Perse students reach their peak in Morocco expedition
Upper Sixth student Elizabeth Stephenson provides her account of the Summit 12 summer expedition to Morocco.
Getting off a plane into a country significantly warmer than the one you woke up in that morning can be a shock to the system, as some of us on Summit 12 certainly found as we walked out of Marrakech airport, laden with holdalls. The heat brought mixed feelings, trepidation about hiking in it, anticipation of warm nights out in the open, worry of sunburn and craving cold drinks!
Ahead of us lay 14 days of community project work and hiking in the North Atlas mountains. The thought of what we were going to experience over the next two weeks, whilst unknown, was incredibly exciting if a little daunting too. After one night in a very luxurious hotel, we transferred to Imlil, a village about 1,740m above sea level. In order to reach our accommodation, a gite at the highest point in the village, we were slightly surprised to discover this involved a substantial walk up an incredibly steep path that many of us came to despise!
On arrival at the gite, we were treated to a fantastic lunch of local food. Highlights included meatballs, cheese, many types of salad, and vegetables cooked in sauces that I had certainly never experienced before. Following on from this, the afternoon provided us with the essential time to settle in, have a brief about the upcoming days and recuperate from travelling.
The next day heralded the start of our community project. We completed the roughly hour and a half-long walk out to the school that we were due to be building a wall around to provide an outdoor play area. On arrival, we were quickly set to work carrying bricks and bags of sand, from the point they had been deposited further up the road. Our knowledge of that particular stretch of path was definitely ingrained by the end of the project!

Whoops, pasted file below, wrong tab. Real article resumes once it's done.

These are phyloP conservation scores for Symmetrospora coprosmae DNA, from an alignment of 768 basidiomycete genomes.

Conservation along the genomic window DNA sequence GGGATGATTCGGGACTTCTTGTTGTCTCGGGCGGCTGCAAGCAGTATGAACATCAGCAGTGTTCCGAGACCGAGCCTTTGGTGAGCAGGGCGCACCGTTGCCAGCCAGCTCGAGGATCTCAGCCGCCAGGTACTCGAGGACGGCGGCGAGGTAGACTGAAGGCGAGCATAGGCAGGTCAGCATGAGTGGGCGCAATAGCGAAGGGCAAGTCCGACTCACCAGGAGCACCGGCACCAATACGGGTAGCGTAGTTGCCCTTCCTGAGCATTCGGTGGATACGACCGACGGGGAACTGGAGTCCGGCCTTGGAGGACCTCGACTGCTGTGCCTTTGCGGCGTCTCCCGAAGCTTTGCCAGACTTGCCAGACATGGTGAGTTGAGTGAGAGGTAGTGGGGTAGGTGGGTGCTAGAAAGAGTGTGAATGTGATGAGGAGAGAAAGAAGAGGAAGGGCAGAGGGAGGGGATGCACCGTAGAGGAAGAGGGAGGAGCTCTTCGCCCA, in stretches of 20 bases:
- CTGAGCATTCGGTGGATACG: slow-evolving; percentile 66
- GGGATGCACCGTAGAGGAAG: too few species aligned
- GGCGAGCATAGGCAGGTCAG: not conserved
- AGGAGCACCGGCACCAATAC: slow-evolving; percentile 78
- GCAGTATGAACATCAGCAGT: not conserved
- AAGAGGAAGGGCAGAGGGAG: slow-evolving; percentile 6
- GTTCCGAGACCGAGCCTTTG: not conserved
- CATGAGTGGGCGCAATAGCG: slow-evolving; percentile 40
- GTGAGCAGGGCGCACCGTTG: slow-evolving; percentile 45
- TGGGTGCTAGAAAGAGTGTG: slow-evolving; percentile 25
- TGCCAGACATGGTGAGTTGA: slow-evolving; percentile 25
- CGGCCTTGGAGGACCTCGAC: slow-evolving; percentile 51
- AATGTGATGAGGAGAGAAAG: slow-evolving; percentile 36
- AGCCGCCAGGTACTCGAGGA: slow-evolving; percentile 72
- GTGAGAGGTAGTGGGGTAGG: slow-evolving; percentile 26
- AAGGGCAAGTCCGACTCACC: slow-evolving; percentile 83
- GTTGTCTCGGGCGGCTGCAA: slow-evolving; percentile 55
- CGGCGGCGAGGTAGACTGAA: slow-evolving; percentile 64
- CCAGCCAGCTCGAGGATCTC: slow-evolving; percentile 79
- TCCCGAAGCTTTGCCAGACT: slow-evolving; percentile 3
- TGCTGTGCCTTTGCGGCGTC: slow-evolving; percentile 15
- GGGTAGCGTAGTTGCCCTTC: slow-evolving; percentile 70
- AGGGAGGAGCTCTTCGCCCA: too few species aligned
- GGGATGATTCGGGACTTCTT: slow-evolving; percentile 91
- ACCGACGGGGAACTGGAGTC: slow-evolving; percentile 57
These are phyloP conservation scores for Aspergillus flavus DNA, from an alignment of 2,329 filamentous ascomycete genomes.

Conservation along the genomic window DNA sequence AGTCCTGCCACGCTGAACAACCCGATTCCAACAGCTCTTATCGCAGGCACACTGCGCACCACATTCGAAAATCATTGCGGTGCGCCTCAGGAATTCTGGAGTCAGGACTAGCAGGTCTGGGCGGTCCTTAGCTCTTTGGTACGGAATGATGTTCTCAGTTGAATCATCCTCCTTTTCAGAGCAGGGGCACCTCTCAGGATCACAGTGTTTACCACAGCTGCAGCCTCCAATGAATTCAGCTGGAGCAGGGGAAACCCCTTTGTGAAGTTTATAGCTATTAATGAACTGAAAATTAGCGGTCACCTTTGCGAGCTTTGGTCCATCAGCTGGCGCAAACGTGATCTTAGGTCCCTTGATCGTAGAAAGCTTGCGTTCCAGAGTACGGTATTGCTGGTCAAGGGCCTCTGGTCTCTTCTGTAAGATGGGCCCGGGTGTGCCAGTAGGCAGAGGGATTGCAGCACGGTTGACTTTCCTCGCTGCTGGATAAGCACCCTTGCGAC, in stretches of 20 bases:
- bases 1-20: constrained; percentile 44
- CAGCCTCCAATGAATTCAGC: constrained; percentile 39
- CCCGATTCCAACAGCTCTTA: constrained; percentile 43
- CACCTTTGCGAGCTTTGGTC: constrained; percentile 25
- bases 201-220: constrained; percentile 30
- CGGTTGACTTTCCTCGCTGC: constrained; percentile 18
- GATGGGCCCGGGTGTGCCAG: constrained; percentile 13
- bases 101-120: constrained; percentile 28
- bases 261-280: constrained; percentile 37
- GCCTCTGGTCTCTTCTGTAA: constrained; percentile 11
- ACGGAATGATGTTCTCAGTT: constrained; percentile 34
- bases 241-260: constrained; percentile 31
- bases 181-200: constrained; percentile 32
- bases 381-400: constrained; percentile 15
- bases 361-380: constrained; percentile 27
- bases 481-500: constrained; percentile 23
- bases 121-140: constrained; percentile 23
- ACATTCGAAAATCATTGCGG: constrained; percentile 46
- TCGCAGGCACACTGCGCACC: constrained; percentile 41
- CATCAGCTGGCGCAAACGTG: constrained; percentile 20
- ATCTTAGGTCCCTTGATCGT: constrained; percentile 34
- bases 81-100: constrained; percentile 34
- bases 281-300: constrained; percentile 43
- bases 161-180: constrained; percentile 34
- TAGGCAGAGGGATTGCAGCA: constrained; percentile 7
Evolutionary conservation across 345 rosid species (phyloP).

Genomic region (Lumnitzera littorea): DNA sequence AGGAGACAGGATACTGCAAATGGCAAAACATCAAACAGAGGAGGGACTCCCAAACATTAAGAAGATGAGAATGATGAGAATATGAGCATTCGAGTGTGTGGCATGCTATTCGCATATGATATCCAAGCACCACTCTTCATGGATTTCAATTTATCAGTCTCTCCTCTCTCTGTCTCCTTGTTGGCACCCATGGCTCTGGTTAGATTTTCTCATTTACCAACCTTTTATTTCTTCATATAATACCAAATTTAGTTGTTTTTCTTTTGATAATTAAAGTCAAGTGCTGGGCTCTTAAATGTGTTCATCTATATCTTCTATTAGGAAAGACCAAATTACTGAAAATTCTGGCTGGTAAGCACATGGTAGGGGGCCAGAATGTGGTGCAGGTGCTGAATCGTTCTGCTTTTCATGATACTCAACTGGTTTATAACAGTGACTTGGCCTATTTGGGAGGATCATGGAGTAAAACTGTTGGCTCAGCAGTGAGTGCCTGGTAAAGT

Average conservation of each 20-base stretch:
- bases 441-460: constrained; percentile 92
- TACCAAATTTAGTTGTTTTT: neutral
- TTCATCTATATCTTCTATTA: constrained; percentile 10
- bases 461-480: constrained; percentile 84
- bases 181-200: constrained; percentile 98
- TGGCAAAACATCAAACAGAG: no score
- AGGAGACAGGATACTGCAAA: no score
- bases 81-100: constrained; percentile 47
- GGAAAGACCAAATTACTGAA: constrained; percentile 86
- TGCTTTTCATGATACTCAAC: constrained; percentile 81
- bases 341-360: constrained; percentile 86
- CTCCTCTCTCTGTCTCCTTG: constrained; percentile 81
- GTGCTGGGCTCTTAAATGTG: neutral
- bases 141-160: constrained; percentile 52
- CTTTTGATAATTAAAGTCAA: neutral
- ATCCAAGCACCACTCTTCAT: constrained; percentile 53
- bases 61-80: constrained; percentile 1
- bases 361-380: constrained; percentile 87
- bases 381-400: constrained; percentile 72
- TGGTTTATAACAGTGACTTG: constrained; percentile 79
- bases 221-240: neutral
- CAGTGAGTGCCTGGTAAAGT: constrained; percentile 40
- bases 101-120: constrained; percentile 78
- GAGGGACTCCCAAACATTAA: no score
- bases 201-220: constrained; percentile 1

We worked on the project for five days alongside some of the local contractors. Other tasks involved mixing cement and tipping it into the mould for the wall constructed from wooden slats. On two of the mornings, the girls in the group were also given the opportunity to spend time with the local women in their houses and experience their day to day life. This was an incredibly eye-opening and humbling experience as they were so welcoming to us and willing to let us partake in their daily activities, which differ quite wildly from many of ours. Few of us could imagine living alongside farm animals in our homes as they do, or carrying staggeringly huge loads of crops from higher up in in the village each morning. The role of the women in their society is quite different to that which we are accustomed to and it definitely served as an insightful and thought-provoking experience.
On completion of our time at the school, we got to meet the local children who attend the school for a morning. We spent a wonderful few hours introducing them to some of our childhood games such as musical statues, as well as learning some of theirs. It was fantastic to see the children who have benefited from the school that was built by Summit 12 three years ago and it felt very rewarding to be able to continue their work and improve the school for the children.
The next stage of our trip was probably the bit we were all the most apprehensive about – the hike! We had eight days of intense hiking ahead of us, and for many of the group it was their first experience of doing something like it.